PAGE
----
Life under glass: Corning’s vision of the future

If all the crazy and awesome innovative designs we've seen lately come to fruition, the future is going to be a pretty interesting place. If melting buildings aren't your thing though, check out this vision of the future proposed by Corning, makers of everything from cookware to high-tech specialty glass products.

In this utopian world, glass is everywhere, and every surface is an interactive touchscreen. A smiling teenager uses the wall of her bedroom to choose an outfit to wear before heading to school with her sister and father, who smiles indulgently when she uses her tablet to change the glass dashboard display of the family car to a pink heart-filled theme. In the classroom, the teacher uses the glass wall display to explain color theory, then moves to a tabletop display, where the children pull circles of color to mix and match.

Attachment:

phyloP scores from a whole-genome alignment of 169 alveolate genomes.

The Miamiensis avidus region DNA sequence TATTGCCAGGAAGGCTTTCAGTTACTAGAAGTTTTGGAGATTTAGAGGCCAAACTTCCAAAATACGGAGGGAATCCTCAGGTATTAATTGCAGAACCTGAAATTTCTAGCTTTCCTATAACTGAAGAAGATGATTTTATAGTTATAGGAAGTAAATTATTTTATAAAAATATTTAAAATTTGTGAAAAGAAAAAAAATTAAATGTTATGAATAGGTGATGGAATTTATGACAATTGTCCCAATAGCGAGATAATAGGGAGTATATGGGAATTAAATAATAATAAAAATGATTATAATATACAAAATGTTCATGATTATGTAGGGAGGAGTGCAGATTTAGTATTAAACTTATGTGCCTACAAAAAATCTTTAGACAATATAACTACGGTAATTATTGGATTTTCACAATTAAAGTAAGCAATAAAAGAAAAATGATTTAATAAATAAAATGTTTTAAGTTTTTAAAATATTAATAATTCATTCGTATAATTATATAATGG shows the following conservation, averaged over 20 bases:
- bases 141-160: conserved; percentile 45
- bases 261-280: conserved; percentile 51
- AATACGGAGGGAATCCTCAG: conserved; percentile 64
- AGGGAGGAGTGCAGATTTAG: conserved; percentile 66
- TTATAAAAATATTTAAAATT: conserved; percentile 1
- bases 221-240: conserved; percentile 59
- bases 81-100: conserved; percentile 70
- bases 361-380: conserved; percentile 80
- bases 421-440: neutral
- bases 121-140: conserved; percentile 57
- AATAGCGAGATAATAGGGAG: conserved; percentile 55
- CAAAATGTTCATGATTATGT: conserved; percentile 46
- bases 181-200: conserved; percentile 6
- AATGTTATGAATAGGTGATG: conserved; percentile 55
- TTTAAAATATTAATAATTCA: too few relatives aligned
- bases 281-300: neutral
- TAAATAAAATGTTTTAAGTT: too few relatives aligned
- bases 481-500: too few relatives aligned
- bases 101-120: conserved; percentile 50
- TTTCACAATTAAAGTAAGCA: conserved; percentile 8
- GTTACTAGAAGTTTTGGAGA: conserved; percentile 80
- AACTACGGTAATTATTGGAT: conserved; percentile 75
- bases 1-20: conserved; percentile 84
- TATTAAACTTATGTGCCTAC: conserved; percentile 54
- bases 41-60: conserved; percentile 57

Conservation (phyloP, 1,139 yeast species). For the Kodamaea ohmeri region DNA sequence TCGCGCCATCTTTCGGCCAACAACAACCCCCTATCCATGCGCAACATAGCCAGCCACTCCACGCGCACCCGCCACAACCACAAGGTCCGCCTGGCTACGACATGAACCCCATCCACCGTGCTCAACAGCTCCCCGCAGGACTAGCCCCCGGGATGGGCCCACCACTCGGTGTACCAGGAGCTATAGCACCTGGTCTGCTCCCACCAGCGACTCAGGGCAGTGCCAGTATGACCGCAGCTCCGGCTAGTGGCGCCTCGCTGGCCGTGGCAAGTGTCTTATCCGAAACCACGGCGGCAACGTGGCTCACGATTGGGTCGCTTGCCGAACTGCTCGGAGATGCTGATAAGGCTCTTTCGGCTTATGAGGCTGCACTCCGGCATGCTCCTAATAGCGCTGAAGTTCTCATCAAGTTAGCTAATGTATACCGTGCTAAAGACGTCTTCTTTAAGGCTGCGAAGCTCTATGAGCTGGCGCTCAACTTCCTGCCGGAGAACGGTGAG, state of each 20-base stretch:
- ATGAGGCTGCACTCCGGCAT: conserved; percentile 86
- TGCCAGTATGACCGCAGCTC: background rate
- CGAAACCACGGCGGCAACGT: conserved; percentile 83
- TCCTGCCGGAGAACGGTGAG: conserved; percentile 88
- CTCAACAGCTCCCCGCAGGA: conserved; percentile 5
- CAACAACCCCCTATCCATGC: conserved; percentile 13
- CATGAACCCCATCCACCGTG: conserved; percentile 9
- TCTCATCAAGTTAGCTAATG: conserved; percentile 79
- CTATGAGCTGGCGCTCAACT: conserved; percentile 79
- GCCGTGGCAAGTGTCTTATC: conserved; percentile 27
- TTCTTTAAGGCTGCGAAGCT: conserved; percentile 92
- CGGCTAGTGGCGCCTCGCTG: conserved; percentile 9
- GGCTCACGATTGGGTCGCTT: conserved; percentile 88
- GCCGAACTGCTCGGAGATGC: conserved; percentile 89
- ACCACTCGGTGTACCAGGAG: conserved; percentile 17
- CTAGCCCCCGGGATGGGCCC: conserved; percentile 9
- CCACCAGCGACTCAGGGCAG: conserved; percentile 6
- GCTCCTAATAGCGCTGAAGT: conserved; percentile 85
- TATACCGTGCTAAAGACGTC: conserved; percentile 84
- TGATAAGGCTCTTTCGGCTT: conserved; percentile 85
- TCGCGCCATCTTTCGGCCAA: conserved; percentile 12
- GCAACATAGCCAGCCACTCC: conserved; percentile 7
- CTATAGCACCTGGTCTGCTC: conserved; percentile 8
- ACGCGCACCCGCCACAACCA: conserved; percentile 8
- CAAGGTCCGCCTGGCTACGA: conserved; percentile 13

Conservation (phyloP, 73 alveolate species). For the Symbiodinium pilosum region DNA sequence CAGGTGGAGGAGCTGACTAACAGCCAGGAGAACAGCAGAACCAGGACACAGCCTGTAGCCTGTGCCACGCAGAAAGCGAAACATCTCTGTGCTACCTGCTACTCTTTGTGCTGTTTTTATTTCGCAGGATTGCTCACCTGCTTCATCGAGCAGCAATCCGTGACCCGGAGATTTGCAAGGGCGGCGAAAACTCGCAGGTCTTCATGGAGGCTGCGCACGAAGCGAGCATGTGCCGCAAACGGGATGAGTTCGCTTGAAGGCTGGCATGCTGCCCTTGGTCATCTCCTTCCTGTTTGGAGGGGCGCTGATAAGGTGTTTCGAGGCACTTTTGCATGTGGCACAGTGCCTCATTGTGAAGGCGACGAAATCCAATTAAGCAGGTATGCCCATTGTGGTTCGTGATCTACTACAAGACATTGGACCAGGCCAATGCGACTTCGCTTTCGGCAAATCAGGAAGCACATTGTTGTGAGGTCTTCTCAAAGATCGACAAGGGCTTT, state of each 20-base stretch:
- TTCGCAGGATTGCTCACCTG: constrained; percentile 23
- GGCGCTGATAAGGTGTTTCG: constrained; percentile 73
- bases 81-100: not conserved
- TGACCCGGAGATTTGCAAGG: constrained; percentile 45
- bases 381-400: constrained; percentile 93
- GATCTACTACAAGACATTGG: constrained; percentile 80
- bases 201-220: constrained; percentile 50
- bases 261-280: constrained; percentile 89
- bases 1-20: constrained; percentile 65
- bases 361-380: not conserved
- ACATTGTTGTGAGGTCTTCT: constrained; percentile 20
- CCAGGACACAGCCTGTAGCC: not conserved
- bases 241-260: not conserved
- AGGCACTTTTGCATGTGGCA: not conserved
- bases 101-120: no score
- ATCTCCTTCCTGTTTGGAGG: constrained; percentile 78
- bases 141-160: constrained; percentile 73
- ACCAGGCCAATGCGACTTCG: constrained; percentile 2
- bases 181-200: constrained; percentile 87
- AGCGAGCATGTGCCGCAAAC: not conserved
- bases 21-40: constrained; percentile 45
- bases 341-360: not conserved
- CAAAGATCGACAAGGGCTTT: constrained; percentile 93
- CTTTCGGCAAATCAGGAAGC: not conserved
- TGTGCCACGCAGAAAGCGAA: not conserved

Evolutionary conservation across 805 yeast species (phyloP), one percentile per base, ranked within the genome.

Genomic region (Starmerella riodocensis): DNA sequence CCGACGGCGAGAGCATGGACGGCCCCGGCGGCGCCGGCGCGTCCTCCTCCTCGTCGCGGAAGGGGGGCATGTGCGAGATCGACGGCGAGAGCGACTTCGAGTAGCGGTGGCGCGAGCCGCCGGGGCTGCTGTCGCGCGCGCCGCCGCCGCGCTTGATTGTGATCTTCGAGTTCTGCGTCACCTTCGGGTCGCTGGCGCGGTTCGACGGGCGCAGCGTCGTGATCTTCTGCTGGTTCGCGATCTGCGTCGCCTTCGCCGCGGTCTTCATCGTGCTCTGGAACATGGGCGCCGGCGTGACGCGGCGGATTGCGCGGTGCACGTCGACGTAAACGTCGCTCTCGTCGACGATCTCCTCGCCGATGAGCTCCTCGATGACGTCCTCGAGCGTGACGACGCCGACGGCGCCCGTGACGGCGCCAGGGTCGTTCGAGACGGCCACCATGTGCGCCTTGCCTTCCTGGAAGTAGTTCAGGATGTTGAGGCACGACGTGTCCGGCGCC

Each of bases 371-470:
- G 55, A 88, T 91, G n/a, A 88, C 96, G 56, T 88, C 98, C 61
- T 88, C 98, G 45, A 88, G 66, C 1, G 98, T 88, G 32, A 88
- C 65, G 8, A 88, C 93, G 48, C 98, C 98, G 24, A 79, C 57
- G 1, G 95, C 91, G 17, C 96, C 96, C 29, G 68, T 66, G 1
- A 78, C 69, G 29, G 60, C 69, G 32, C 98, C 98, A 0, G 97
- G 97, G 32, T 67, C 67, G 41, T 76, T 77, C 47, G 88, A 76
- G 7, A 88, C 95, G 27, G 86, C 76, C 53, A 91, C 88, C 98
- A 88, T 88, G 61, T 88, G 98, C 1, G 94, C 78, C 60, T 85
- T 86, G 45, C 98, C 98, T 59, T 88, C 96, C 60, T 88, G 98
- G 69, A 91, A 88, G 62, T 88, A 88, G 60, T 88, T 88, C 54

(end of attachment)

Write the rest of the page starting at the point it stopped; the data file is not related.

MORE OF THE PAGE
Corning also has grand visions of interactive glass displays being used in hospitals to help diagnose illnesses and collaborate with other physicians around the globe. A trip to a state park which has long walls of glass between visitors and the forest includes a thrilling look at what the forest might have looked like when dinosaurs roamed between the trees (we hope the glass walls are just there for display purposes, and that the entire park isn't walled off from visitors). Later, the happy family laughs over video the children took of their day with the dinosaurs.

Many of the innovations shown in Corning's vision of the future aren't far from reality now. Windows that adjust their tint with a swipe of a finger, tablets that connect to a shared network, and photovoltaic glass solar panels that could cover roofs and provide much-needed green energy don't seem like much of a stretch. Others seem like something out of The Jetsons. Even if only some of the innovations Corning suggests actually get to mass market, it will certainly make for a fascinating experience. Though it does give new gravity to the suggestion against throwing stones in glass houses!

[via Cnet]

This article was written by Katherine Gray and originally appeared on Tecca

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